To avoid the artificial colorings in commercial products, we’re going to explore a homemade playdough recipe with natural dyes. Don’t be intimidated. This is going to be a blast.
You might remember this homemade playdough recipe tip from last year. Well, I’ve come up with a few new colors I wanted to try out. So join me as we see if we can improve on an old favorite.
NOTE: Even though this will eventually bring hours of joy to your children, I would suggest the making of this homemade playdough recipe be for adults only. The boiling water and stovetop are major accident concerns for young children. Let’s have fun and be safe at the same time!
The first thing we need to do is create our natural dyes. Use this list as a guide to help you choose the colors you’d like in your homemade playdough and then follow the recipe below.
Natural Dyes for Homemade Playdough
- Red and Pink – Cut up 2 small beet roots and combine with 1 cup of water. Simmer over low heat for 20 minutes or until liquid is reduced by half. Puree in the blender. Strain. (Raspberries and strawberries would be a great alternative for bright red coloring.)
- Orange – Simmer 4 large chopped carrots in 1 cup of water for about 20 minutes. Cool completely. Don’t worry if the water looks clear now. Mine did, too. Mix in a blender and mash through a sieve to retain 1/2 cup of dyed liquid. (Carrot juice would work really well for this. Nothing else would probably come close the bright orange in carrots.)
- Yellow – Combine 1 cup boiling water, 1 whole grapefruit including rind, and one small sweet potato in a blender. Puree. Strain. Admire the beautiful yellow dye! My kids thought it was orange juice. (Turmeric and saffron are very bright yellow colorants. These would be great alternatives if you already have them on hand. Also, golden beets might work for a paler yellow.)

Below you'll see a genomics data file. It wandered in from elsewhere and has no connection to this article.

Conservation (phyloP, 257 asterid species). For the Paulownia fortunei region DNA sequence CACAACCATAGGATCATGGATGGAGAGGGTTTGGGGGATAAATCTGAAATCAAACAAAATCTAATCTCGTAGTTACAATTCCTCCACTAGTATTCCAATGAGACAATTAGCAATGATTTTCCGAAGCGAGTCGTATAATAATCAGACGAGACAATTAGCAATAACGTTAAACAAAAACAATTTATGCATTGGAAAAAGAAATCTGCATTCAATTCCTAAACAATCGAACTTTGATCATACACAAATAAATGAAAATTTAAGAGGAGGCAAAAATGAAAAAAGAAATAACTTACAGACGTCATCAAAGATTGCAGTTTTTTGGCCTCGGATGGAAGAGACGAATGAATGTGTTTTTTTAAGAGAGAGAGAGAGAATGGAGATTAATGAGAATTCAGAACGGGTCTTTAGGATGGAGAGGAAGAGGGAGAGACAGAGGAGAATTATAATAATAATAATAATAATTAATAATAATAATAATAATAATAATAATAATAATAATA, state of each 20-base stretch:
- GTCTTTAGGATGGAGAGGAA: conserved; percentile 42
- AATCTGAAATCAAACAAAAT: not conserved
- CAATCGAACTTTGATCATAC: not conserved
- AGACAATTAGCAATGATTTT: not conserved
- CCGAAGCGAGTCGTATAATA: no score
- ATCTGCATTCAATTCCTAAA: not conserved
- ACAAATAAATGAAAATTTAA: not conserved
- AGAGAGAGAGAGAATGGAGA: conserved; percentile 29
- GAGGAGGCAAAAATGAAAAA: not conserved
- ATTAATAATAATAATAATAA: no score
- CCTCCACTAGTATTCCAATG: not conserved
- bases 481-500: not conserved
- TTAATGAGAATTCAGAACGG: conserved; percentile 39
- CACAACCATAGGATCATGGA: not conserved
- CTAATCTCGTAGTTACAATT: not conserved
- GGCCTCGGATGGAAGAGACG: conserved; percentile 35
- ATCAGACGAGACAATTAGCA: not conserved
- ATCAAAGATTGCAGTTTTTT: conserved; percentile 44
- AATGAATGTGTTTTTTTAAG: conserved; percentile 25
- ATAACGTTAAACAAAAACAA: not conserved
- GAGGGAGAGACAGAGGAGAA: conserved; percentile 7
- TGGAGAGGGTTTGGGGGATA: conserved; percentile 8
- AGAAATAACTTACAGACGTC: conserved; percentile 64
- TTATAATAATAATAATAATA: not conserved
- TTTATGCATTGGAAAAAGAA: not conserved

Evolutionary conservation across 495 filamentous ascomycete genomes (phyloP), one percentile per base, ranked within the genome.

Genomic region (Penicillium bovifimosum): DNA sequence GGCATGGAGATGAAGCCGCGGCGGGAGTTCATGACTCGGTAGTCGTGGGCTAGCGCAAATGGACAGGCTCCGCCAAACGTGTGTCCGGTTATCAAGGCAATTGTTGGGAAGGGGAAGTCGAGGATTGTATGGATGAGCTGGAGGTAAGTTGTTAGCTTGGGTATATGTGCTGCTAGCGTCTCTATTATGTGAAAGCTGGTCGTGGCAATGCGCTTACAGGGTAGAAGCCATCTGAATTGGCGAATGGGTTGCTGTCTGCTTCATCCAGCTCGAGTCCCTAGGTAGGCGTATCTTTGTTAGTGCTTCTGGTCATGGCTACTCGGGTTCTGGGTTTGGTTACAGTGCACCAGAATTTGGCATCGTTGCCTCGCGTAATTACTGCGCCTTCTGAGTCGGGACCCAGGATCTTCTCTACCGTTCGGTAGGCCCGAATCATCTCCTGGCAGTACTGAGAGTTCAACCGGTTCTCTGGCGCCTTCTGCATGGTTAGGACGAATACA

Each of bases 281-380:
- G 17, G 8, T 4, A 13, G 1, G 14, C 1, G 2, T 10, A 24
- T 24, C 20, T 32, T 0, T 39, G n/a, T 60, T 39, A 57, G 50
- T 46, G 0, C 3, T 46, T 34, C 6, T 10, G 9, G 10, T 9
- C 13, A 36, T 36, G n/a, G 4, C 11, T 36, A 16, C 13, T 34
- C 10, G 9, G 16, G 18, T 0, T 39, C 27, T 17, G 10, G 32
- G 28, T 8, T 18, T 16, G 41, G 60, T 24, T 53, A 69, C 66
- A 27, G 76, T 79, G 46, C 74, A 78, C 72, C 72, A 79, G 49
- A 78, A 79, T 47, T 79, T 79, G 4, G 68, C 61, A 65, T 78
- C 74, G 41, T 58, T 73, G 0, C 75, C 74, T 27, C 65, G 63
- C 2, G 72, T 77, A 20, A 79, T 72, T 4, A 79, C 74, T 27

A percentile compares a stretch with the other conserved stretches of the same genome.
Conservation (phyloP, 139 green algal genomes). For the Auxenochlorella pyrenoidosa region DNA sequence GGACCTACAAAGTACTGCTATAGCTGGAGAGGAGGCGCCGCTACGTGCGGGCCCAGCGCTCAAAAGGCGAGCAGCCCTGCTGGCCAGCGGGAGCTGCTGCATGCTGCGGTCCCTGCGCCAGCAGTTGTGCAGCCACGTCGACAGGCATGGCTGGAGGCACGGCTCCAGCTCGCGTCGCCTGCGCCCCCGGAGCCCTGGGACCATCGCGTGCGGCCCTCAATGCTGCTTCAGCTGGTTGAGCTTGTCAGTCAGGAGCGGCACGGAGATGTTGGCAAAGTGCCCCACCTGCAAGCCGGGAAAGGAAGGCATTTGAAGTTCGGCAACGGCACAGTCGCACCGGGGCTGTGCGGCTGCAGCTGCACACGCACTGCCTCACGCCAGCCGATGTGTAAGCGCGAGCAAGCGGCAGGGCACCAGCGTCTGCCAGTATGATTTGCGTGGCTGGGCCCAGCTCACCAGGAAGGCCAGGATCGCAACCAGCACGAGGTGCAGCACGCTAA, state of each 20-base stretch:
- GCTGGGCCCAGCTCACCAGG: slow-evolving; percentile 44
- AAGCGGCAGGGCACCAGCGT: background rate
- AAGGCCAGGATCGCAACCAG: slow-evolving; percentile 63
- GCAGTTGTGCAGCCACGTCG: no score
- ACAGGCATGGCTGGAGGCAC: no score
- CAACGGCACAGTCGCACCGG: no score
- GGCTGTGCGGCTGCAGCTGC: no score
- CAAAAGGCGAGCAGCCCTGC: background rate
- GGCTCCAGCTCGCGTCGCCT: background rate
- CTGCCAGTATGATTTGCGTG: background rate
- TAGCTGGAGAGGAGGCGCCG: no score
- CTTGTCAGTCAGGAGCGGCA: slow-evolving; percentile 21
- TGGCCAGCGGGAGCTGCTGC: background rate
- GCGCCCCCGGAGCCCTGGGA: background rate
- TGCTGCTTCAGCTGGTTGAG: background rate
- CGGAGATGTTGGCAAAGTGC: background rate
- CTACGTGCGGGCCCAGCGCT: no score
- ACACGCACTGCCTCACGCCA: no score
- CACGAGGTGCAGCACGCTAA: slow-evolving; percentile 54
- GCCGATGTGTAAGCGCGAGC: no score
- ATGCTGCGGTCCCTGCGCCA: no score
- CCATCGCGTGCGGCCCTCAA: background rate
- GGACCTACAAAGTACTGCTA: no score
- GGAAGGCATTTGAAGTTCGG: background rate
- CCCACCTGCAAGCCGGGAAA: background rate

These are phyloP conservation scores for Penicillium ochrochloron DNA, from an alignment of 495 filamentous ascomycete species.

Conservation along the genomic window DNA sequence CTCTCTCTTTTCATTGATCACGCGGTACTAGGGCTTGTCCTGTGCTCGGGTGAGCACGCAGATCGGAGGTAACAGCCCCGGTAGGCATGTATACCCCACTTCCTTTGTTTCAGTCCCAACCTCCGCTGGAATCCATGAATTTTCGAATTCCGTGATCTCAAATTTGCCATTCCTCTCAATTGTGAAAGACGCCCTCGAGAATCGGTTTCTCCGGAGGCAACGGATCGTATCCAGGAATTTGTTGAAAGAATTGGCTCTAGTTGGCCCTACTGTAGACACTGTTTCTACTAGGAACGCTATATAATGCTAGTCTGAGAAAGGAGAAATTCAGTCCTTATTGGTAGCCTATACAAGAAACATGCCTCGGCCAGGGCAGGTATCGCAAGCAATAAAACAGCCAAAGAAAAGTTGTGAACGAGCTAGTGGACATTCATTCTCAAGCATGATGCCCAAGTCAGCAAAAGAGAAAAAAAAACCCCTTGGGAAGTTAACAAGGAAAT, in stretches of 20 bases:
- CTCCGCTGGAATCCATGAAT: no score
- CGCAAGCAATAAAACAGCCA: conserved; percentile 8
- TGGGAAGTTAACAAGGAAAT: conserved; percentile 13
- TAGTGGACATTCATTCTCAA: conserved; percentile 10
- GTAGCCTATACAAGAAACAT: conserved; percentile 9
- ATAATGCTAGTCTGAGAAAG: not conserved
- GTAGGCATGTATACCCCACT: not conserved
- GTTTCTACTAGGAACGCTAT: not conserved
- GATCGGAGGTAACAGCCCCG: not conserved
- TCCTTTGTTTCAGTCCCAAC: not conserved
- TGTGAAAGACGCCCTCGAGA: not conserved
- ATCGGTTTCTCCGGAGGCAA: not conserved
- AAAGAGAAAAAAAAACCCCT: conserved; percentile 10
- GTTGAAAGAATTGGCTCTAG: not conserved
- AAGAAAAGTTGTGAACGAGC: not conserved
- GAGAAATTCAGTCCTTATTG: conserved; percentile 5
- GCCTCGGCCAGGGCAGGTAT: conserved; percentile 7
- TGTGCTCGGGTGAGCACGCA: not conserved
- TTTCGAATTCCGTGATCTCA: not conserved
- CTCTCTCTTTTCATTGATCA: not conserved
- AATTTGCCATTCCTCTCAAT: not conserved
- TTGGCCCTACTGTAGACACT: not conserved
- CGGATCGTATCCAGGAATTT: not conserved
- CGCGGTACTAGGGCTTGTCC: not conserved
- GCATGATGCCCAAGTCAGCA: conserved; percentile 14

- Green – Combine 2 handfuls of spinach with 1 cup of water in a blender. Puree in blender. Simmer on low heat for about 20 minutes or until liquid reduces by half. Strain and cool. (Kale is a great alternative for the green hue.)
- Purple – Combine 2 cup of water with 3/4 head of red cabbage (roughly chopped). Simmer on low heat for about 20 minutes or until liquid is reduced by half. Puree in your blender and strain. Reserve ½ cup as purple and set aside ½ cup for blue in next step. (Blackberries and grape juice would work really well for purple.)
- Blue – Use 1/2 cup of the cooled red cabbage dye and add small amounts of baking soda until the desired blue color is achieved. (Blueberries could be used for this instead.)
- Tan – Combine 1 tablespoon of cinnamon with 1/2 cup water. Strain. (An alternative for brown/tan would be cocoa or coffee grounds.)
- Off White – Place a dash of vanilla extract in a 1/2 cup of water.
Now that our natural dyes are ready, let’s dive into the homemade playdough recipe!
Homemade Playdough Recipe
- ½ cup of flour
- ½ cup of dyed water (use natural dye instructions from above)
- ¼ cup of salt
- ½ tablespoon cream of tartar (for elasticity)
- ½ tablespoon cooking oil (to help keep from drying out)
Combine all ingredients into your least favorite pan (It might stain or stick. My pan was stainless steel and caused no problems, but you’ve been warned.)
Cook dough on the stovetop on low heat until the mixture pulls away from the sides.
When the mixture starts to look like the first time I tried to make gravy I pull it off the heat and let the heated pan finish the cooking. It should look like mashed potatoes. Dough should be clumping in the middle of the pan and no longer shiny.
Make sure to wash the pan and stirring utensil in between each color batch.
Allow it to cool enough for handling. By the time I cooked all of my colors and washed the pan they were all cool enough to handle. If it’s sticky you can try adding a small amount of flour. Knead in your hands and enjoy the vibrant colors you have captured from nature.
Aren’t you proud of yourself for making this homemade playdough recipe? Now call the kids in and have a ball with your homemade playdough.
Some final notes from my experience:
The cabbage in the blue and purple dyes really stinks. I actually like cabbage and the first day the dough didn’t bother me at all. But the smell of the dough after 4 days was almost unbearable to me. Just a heads up.
Also, all of my doughs kept really well, but I did notice that the blue dough was much more tacky than the rest. I kneaded in flour until I liked the consistency. This did mute the color a little, but not too much. Conversely, if the dough was a little dried out I just carefully added tiny amounts of water and worked the dough really well. They all bounced back to like new condition.